Angular Services Tutorial

Elliot Forbes Elliot Forbes ⏰ 4 Minutes 📅 Apr 9, 2017

If you’ve ever written an application in Angular 1.* that interfaces with a RESTful web API then you should have come across services. Services are essentially the interfaces we should use in order to interact with these APIs.

They essentially provide a cleaner interface with which we can interact with APIs. If you are building a todo application that interacts with say a ToDo REST api then what method do you think is cleaner?

Defining a HTTP Promise, remembering the exact URL for the api and having to define the path parameters, modify cookies, play with http headers etc every time you want to create a new ToDo from multiple locations in your application or? Define all of the above ONCE in a service so that we could do something like: TodoService.addTodo(todoObj);

Clearly it’s got to be the second way. It doesn’t take away the complexity of working with an API but it focuses it in one small place following the DRY principle. Having it in one place also makes maintenance far easier, say for instance v2 of your API was released and you had to move all of your apps over to that API? Well having it defined in on service would mean that you just have one place to update it from.

Defining a Service in Angular

In order to define a service, create a file called user.service.ts. Within this file we will then do the following:

// We import the necessary Injectable module from angular/core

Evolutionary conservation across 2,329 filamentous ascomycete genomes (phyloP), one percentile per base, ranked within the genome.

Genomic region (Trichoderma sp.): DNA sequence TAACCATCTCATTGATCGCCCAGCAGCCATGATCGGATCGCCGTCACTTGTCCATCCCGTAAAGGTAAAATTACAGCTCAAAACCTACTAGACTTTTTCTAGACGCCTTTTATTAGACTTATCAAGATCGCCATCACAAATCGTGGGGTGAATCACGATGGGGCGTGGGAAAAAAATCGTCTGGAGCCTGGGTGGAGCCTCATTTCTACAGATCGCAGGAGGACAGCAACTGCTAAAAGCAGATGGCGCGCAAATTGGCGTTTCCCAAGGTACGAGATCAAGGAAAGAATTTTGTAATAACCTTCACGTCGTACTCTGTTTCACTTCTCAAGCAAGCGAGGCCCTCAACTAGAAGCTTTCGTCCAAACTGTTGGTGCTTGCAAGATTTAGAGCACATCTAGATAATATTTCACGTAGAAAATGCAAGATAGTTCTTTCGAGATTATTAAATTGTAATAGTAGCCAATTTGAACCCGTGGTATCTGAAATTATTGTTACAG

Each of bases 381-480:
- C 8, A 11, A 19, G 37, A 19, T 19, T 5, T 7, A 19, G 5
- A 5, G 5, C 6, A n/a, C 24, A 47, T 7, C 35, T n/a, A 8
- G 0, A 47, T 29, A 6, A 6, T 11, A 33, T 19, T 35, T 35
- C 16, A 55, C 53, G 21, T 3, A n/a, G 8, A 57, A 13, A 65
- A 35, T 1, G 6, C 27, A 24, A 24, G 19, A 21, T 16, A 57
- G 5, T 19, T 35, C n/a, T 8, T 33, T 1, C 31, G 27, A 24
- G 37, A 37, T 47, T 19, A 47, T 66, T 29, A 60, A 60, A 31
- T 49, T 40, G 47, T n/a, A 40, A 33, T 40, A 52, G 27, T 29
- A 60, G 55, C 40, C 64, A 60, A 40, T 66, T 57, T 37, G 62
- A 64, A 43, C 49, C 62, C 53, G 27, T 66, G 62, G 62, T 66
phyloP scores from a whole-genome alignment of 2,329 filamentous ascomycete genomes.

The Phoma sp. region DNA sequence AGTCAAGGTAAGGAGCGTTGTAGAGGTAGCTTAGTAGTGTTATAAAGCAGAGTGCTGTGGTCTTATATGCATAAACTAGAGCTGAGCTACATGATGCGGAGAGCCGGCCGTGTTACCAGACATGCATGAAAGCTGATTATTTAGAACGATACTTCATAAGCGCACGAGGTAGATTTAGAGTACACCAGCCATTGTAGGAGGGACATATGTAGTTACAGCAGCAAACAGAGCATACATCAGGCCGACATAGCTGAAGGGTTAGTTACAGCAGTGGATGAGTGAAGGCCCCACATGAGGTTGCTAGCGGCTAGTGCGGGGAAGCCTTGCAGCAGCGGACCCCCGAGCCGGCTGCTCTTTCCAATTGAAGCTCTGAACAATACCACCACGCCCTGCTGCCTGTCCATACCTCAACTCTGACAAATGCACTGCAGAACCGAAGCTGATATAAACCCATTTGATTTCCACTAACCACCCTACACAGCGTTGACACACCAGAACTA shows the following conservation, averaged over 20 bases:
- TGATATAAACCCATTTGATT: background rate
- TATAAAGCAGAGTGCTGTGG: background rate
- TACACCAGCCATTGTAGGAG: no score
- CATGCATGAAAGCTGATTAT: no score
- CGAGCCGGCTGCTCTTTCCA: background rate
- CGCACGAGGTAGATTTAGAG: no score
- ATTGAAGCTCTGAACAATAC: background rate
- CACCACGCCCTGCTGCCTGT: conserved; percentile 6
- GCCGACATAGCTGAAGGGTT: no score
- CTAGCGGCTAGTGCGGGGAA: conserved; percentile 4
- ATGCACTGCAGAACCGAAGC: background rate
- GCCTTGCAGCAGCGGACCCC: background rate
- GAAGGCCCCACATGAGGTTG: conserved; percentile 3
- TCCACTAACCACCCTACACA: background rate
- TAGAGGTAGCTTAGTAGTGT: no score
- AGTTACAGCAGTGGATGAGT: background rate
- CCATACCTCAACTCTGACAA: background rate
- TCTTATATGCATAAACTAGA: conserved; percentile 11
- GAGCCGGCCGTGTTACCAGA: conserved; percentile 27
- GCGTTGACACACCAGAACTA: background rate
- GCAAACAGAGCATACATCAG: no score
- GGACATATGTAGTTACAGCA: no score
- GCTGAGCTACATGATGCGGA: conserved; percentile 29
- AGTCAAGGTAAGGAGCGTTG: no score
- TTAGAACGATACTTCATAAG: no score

import { Injectable } from "@angular/core";

// we decorate our UserService class with the @Injectable()
// decorator
export class UserService {
  constructor() {}

  // we define our services methods.
  getHi() {
    return "hi";

Using our New Service

If we wanted to start using our UserService within one of our components we would first have to import that service and pass the path to that file and then Inject it through the constructor of our components class.

import { Component } from "@angular/core";
import { Inject } from "@angular/core";
// Import our user service
import { UserService } from "./user.service";

  selector: "user",
  template: "<h2>User</h2>"
export class UserComponent {
  title: string;

  constructor(@Inject(UserService) userService: UserService) {}

  ngOnInit() {

In this example we will simply print out the response from the service to the console.

Interacting with Http APIs

Typically services are used as an interface between your components and your outside RESTful APIs. If you are wanting to do some form of Http request then you’ll have to first add the necessary imports and then within your function return a http request that maps the response and error into json.

import { Injectable } from "@angular/core";
// we need these imports in order to do any http requests
import { Http, Response, Headers, RequestOptions } from "@angular/http";
import { Observable } from "rxjs/Rx";

export class ArticleService {
  constructor(private http: Http) {}

  getArticles() {
    return this.http
      .map((res: Response) => res.json())
      .catch((error: any) =>
        Observable.throw(error.json().error || "Server Error")

Once we’ve returned our http observable we can then call this function and subscribe to the response like so:

import { Component, OnInit } from "@angular/core";
import { ArticleService } from "./article.service";

  selector: "app-article",
  templateUrl: "./article.component.html",
  styleUrls: ["./article.component.css"]
export class ArticleComponent implements OnInit {
  private articles: any;

  constructor(private articleService: ArticleService) {}

  ngOnInit() {
      articles => {
        this.articles =;
      err => {

Notice above that we import our newly defined ArticleService at the top and then ask for it as a parameter in our constructor. We then let our dependency injection do it’s magic and then we are able to call any of that service’s defined methods.

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If you found this tutorial helpful or require further assistance then please feel free to let me know in the comments section below.